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Vol. 8, Number 4, Dec 2011

The Impact of Manipulation in Internet Stock Message Boards
Jean-Yves Delort, Bavani Arunasalam, Henry Leung and Maria Milosavljevic
Google, Capital Markets CRC Ltd, University of Sydney and Australian Government Office, Canberra
Abstract Ɩ Full Text
Internet message boards are often used to spread information in order to manipulate financial markets. Although this hypothesis is supported by many cases reported in the literature and in the media, the real impact of manipulation in online forums on financial markets remains an open question. This paper is on the effect of manipulation in internet stock message boards on financial markets by employing a unique corpus of moderated messages to investigate market manipulation. Internet message board administrators use the process of moderation to restrict market manipulation. We find that manual supervision of stock message boards by moderators does not effectively protect Internet users against manipulation. By focusing on messages that have been moderated as manipulative due to ramping, we show ramping is positively related to market returns, volatility and volume. Stocks with higher turnover, lower price level, lower market capitalization and higher volatility are more common targets of ramping.
Keywords: Ramping, market manipulation, internet stock message boards, event study
JEL Classification: D82, G14, G22

Mergers and Acquisitions: The Nigerian Banking Consolidation Program
1Chukwuma Agu, 2Olajide, 3Divine Ikenwilo and 4Anthony Orji
African Institute for Applied Economics Nigeria, 2University of Aberdeen Scotland and University of Nigeria Nsukka
Abstract Ɩ Full Text
This paper examines the determinants of the exit behaviour of banks in the Nigerian consolidation program during July 2004 and December 2005. We conceptualise the exit process in a flexible bivariate competing risks model to examine the importance of macroeconomic and industry-specific factors for both merged banks and failed banks jointly. The preliminary results suggest that bank-specific characteristics mattered more for preventing bank failure than they did for emergence of the M&A banks. Second, the Central Bank of Nigeria’s assistance was highly influential in preventing bank failure, and, for banks that benefited, the assistance increased their probability of being merged or acquired. Also, we found no strong evidence suggesting that the prevailing macroeconomic conditions and industry-specific factors had influenced exit behaviour of banks during the consolidation exercise. We found evidence of structural dependence between failure and merger and acquisition hazards induced by CBN incentive.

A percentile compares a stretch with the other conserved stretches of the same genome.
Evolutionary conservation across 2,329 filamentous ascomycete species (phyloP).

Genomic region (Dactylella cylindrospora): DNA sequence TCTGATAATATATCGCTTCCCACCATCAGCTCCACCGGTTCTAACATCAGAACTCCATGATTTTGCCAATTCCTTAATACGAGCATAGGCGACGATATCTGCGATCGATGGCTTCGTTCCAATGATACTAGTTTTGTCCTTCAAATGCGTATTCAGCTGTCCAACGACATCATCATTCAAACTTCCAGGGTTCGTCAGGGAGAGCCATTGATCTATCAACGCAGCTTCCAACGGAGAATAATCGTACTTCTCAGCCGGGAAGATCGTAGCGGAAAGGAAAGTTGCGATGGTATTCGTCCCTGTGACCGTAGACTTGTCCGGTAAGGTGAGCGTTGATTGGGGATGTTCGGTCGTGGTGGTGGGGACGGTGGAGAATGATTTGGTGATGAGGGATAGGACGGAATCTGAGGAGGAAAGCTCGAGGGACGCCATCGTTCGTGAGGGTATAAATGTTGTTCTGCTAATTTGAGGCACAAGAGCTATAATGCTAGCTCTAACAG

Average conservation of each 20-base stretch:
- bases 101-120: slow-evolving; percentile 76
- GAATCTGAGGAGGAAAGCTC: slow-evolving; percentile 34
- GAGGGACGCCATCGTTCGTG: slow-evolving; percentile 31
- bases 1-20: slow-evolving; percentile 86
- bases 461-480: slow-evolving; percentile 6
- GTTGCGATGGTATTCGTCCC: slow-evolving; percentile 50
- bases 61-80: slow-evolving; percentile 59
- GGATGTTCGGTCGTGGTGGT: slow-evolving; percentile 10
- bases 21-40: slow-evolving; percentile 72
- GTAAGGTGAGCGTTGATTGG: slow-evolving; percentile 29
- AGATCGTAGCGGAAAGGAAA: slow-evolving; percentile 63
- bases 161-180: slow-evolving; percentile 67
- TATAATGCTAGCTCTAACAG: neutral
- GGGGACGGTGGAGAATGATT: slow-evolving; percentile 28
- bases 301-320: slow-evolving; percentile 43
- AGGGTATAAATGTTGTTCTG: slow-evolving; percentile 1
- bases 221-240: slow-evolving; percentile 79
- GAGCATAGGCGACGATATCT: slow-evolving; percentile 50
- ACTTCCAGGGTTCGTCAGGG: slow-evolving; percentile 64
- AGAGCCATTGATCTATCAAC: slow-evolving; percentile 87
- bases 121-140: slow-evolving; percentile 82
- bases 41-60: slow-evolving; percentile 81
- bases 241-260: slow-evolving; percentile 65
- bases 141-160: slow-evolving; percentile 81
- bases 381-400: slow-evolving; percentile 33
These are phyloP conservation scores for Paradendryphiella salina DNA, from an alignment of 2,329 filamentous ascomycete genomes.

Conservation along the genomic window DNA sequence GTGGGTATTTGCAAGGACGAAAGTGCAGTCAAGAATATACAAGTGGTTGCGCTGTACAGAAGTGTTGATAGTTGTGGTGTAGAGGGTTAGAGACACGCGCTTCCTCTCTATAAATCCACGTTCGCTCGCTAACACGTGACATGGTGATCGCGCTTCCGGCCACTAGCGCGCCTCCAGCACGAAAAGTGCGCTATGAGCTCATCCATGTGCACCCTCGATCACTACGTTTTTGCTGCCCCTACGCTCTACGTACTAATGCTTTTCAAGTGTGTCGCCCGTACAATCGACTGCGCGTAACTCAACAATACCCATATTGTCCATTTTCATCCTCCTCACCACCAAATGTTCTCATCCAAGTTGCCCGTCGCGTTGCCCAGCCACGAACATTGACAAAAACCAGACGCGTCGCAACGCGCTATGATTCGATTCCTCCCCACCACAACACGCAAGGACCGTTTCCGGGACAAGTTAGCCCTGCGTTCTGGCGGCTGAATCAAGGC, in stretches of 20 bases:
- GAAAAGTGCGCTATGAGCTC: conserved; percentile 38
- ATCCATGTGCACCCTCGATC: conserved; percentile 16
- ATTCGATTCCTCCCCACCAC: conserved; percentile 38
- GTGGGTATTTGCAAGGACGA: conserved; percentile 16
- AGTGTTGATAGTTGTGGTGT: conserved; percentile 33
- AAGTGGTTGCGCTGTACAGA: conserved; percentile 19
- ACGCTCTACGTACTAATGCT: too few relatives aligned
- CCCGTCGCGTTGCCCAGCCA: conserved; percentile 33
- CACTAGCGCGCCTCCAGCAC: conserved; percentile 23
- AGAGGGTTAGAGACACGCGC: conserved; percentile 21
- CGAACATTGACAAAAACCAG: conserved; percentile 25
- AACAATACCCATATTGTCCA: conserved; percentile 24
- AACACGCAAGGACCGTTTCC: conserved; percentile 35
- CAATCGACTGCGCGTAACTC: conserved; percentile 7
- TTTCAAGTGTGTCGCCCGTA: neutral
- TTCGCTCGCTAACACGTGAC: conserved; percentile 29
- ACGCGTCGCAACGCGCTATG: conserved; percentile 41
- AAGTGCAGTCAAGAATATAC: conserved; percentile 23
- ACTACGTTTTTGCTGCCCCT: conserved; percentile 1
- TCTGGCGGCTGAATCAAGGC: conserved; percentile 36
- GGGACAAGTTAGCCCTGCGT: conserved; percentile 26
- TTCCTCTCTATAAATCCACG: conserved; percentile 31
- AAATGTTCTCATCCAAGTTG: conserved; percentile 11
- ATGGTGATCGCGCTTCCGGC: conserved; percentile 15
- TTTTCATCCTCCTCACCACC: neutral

Keywords: Bank merger and acquisition, Nigeria, duration analysis
JEL Classification: C41, G21, G34, N27
Remittances and Banking Sector Development in South Asia
Abdullah M Noman and Gazi S Uddin
University of New Orleans, United States and Carleton University, Canada
Abstract Ɩ Full Text
The paper investigates the interaction among foreign remittance, banking sector development and GDP in four South Asian nations that export huge pools of labour abroad. Multivariate Granger causality tests, based on error correction models, are employed with data spanning from 1976 to 2005. A key finding of the paper is that remittances and banking sector development influence per capita income in all four South Asian nations. In addition, interactions among the variables are also examined in a panel setting. As in individual country analyses, both remittance and banking sector development have positive and significant influences on the national income of South Asian countries. On the other hand, neither domestic products nor advancement in banking sector have significant impact on the remittance flows. This is new findings of the linkage between remittances and economic development, which may also be evident for countries exporting labour pools.
Keywords: Remittances, financial development, south asia, panel causality
JEL Classification: C32, F24, O16

The Contagion from the 2007-09 US Stock Market Crash
Arnulfo M. Castellanos, Francisco S. Vargas and Luis G. Rentería
Universidad de Sonora, Mexico
Abstract Ɩ Full Text
The global financial crisis that took place during the period 2007-09 had its most prominent manifestation in the general stock market crash. This could be studied from the perspective of financial contagion, using a mathematical tool known as wavelets. This paper aims to assess the impact of the US stock market crash on the other stock markets all over the world. As an initial point the assumption that the former was the epicenter of the global financial crisis stands out. In order to determine the existence of differentiated impacts that show the presence of inertial factors in different stock exchange markets, a filtering technique is used on stock market indexes to assess such impacts. The data series are worked out on different time scales in order to identify short and long term effects.
Keywords: Contagion, global stock market crash, united states, wavelets
JEL Classification: G01, G15, G12, F36

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